Alexandria Ocasio-Cortez explains what it means to be a democratic socialist

"No American should be too poor to live"

Published July 1, 2018 2:09PM (EDT)

Alexandria Ocasio-Cortez (Getty/Scott Heins)
Alexandria Ocasio-Cortez (Getty/Scott Heins)

In an interview on Sunday morning, Democratic congressional nominee Alexandria Ocasio-Cortez did not shy away from being called a democratic socialist, and instead explained why she believes "that in a modern, moral and wealthy society, no American should be too poor to live."

"Democrats are a big tent party," Ocasio-Cortez told NBC's Chuck Todd on Sunday. "The definition of democratic socialism to me, again, is the fact that in a modern, moral and wealthy society, no American should be too poor to live."

The 28-year-old Ocasio-Cortez, who stunned the political world after she defeated top New York Democratic Rep. Joe Crowley in a primary last Tuesday, argued that an important part of her winning strategy was by "building a broad based coalition of people."

"And to me, that means every working class American in this country should have access to dignified health care," she explained. "Should actually be able to see a doctor without going broke. It means you should be able to send your kids to college and trade school if they so choose."

Ocasio-Cortez continued, "And no person should feel precarious or unstable in their access to housing as our economy develops."

Asked bluntly if she considered herself a democratic socialist, the former bartender and community organizer said socialism is only "part" of who she is, but she indicated that the public should be less focused on labels and more focused on values.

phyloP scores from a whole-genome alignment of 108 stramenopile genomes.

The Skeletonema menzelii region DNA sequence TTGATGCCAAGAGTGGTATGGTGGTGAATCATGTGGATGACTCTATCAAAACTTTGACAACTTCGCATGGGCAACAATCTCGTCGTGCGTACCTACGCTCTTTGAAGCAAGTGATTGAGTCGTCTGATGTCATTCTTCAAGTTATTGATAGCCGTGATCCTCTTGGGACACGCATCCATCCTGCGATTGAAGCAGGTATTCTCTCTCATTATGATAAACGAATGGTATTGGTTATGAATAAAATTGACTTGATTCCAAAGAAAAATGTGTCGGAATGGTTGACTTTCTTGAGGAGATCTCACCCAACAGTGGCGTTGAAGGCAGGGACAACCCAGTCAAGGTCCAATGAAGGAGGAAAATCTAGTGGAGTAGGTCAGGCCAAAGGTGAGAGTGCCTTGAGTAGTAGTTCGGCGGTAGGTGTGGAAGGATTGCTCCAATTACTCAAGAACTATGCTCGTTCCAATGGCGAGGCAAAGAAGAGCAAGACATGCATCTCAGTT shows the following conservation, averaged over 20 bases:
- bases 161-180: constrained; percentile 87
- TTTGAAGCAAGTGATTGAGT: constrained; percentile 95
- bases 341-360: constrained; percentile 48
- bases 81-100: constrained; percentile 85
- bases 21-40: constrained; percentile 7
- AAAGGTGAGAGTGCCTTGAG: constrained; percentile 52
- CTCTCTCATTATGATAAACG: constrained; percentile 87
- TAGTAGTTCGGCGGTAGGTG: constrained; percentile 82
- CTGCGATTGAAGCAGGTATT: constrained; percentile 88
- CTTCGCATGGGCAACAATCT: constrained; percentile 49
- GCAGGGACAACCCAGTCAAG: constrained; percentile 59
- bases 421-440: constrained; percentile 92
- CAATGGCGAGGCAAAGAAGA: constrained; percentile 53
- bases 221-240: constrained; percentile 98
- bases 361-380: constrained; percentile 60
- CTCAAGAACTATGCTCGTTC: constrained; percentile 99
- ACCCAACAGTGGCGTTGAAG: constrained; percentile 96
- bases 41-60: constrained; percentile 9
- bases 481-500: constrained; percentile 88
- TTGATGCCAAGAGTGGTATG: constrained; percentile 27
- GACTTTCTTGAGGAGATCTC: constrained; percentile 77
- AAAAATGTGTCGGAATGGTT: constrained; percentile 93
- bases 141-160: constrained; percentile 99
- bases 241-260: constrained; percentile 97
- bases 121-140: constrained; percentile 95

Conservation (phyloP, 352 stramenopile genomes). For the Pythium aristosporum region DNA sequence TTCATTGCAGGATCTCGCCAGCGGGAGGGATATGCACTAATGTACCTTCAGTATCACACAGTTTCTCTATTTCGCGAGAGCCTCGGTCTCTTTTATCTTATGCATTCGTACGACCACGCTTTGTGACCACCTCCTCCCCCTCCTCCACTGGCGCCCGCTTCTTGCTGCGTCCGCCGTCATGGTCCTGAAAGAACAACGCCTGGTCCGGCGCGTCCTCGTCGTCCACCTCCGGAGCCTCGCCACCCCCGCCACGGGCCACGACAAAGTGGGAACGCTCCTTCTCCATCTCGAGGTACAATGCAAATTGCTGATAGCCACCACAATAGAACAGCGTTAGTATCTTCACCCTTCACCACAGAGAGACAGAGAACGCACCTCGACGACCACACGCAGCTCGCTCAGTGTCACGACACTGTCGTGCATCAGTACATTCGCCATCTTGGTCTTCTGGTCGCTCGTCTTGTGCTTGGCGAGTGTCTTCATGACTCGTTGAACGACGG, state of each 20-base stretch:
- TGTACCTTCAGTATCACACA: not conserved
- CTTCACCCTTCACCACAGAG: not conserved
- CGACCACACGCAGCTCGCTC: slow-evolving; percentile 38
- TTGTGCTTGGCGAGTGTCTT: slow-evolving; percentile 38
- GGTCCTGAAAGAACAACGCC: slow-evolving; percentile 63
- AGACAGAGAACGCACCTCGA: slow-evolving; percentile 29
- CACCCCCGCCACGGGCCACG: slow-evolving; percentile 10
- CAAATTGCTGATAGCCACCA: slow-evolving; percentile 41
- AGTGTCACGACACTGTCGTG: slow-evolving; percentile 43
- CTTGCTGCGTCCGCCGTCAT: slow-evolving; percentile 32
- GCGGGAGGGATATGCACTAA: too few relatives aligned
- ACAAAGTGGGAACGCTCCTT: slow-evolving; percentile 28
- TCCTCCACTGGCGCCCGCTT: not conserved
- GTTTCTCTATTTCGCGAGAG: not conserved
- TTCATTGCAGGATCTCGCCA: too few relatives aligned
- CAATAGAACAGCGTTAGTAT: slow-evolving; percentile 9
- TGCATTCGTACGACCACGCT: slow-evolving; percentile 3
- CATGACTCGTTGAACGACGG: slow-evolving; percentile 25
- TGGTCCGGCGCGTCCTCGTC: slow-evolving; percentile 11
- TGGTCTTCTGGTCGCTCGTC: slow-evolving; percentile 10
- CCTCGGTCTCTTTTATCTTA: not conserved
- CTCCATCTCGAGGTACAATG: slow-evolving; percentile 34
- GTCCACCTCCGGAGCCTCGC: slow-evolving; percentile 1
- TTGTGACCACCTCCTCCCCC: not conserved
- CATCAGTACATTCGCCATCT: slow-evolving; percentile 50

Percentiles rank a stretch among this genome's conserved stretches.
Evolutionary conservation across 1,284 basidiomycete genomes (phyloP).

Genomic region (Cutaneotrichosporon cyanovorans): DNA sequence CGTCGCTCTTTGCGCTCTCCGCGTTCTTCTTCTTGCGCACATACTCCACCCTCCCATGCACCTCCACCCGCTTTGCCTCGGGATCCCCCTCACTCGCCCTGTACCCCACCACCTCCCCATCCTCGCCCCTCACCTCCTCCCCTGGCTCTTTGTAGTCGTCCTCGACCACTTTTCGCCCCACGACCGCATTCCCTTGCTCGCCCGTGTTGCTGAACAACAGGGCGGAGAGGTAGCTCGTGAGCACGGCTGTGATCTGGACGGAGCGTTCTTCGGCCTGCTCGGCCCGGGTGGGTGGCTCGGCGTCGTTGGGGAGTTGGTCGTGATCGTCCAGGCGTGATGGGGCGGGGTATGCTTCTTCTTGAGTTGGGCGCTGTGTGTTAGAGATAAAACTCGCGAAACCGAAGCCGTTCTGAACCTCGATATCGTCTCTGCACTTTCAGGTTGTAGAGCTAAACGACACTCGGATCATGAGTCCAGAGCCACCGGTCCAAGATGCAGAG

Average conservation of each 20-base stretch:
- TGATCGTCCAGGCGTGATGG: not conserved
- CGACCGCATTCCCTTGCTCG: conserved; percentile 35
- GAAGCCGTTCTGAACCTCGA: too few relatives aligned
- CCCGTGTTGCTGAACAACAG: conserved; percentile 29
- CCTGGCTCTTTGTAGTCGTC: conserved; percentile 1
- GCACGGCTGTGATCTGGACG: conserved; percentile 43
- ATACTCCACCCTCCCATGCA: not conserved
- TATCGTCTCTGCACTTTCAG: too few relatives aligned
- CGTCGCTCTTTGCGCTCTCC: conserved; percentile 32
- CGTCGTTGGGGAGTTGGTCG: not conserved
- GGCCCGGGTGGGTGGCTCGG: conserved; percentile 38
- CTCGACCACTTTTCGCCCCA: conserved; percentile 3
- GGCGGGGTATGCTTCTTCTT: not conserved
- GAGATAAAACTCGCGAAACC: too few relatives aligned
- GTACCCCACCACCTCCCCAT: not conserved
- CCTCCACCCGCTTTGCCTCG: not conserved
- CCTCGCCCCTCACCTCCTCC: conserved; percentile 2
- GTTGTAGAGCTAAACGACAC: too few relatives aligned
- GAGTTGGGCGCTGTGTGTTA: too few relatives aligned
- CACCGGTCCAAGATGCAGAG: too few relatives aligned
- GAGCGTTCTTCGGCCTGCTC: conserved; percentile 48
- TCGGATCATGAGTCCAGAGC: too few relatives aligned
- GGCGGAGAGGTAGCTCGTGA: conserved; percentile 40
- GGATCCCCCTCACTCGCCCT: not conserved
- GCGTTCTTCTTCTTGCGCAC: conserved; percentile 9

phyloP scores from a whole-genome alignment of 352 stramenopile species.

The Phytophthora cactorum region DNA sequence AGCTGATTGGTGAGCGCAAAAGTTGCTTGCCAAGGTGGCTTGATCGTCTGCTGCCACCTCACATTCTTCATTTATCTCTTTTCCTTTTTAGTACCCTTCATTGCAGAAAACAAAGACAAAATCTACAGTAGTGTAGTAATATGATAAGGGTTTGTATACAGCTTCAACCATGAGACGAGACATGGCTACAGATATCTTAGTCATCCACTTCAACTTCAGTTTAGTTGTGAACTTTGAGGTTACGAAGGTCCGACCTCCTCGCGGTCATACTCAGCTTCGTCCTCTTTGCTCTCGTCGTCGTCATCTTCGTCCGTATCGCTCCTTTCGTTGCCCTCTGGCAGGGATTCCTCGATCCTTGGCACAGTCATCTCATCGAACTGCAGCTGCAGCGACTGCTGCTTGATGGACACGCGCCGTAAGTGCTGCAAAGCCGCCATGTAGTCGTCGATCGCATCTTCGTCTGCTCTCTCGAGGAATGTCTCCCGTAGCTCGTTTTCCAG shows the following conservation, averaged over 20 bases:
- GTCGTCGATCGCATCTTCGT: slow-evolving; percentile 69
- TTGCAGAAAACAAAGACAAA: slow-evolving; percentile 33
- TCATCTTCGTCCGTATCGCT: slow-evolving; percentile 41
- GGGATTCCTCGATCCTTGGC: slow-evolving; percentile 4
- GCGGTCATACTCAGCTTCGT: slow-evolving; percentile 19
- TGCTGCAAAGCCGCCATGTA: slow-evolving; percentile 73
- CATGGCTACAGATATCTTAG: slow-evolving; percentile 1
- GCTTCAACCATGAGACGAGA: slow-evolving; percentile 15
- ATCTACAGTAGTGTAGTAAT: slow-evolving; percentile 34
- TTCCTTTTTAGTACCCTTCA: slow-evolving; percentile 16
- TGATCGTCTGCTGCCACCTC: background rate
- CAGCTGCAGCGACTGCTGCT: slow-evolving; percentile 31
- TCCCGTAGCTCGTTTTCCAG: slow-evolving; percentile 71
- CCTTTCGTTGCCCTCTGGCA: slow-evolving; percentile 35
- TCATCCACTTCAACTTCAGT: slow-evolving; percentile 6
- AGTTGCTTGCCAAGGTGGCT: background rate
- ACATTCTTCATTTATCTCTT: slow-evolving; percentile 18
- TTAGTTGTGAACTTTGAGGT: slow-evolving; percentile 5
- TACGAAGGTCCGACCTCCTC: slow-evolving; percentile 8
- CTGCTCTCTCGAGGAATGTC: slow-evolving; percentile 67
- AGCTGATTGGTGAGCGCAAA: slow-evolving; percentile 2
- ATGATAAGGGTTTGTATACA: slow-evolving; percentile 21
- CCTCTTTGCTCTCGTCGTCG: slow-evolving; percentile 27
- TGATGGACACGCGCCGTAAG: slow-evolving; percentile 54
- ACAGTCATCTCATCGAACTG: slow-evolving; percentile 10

"I'm not trying to impose an ideology on all, you know, several hundred members of Congress," she explained. "But I do think that, once again, it's not about selling an -ism or an ideology or a label or a color. This is about selling our values."

Ocasio-Cortez has presented a major challenge for the Democratic Party, which has been arguably stuck in an identity crisis since the 2016 election. She said that she believed her bold progressive agenda could be applied to congressional districts throughout the country.

"Well, I think that there are a lot of districts in this country that are like New York 14, that have changed a lot in the last 20 years and whose representation has not," she explained. "And it's not to say whether someone should be voted out or voted in, but I think it definitely speaks to perhaps us evolving in our messaging and at least how we do things."

Ocasio-Cortez has also called for the abolition of Immigration and Customs Enforcement (ICE), a position seen as far too bold and politically risky for many Democrats. Sen. Amy Klobuchar, D-Minn., rejected Ocasio-Cortez's proposition and said, "I think what has to change are the policies...we are always going to need immigration enforcement."

Meanwhile, President Donald Trump has welcomed calls to abolish ICE and said in an interview that aired on Sunday, "I hope they [Democrats] keep thinking about it, because they’re going to get beaten so badly."

He added, "You get rid of ICE, you’re going to have a country that you’re going to be afraid to walk out of your house."

By Charlie May

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